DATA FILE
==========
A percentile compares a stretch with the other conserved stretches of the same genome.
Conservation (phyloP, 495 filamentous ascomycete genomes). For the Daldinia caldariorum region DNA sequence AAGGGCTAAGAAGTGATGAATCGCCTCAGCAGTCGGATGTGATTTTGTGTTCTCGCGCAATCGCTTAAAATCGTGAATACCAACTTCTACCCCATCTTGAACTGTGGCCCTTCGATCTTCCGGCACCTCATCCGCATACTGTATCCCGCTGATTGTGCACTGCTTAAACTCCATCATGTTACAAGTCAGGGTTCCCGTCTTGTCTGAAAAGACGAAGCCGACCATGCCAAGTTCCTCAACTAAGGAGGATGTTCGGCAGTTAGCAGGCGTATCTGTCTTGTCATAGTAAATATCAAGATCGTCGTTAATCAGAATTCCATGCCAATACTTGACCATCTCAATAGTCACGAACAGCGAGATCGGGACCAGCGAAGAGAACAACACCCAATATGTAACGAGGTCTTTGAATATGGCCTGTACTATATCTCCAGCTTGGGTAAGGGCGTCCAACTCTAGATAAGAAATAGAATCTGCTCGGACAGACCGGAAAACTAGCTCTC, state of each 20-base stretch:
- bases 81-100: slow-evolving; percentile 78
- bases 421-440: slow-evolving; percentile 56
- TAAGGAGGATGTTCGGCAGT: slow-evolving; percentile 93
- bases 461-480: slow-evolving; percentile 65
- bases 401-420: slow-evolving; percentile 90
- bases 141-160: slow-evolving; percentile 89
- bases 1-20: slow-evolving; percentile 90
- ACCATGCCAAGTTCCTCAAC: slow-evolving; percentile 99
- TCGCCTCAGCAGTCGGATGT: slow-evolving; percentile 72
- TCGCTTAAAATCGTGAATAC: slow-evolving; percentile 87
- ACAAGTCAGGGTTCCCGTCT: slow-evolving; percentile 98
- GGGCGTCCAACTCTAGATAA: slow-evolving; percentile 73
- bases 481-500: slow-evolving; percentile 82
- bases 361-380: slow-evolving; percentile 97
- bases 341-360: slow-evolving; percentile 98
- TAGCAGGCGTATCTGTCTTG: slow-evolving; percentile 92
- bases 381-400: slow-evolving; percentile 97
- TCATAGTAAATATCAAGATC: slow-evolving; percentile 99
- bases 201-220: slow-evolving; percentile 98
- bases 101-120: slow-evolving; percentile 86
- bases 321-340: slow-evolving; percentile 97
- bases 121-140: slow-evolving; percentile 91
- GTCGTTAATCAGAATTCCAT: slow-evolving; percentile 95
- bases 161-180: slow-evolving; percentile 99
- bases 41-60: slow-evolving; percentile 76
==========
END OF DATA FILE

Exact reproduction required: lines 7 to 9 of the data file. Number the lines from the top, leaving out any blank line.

- bases 401-420: slow-evolving; percentile 90
- bases 141-160: slow-evolving; percentile 89
- bases 1-20: slow-evolving; percentile 90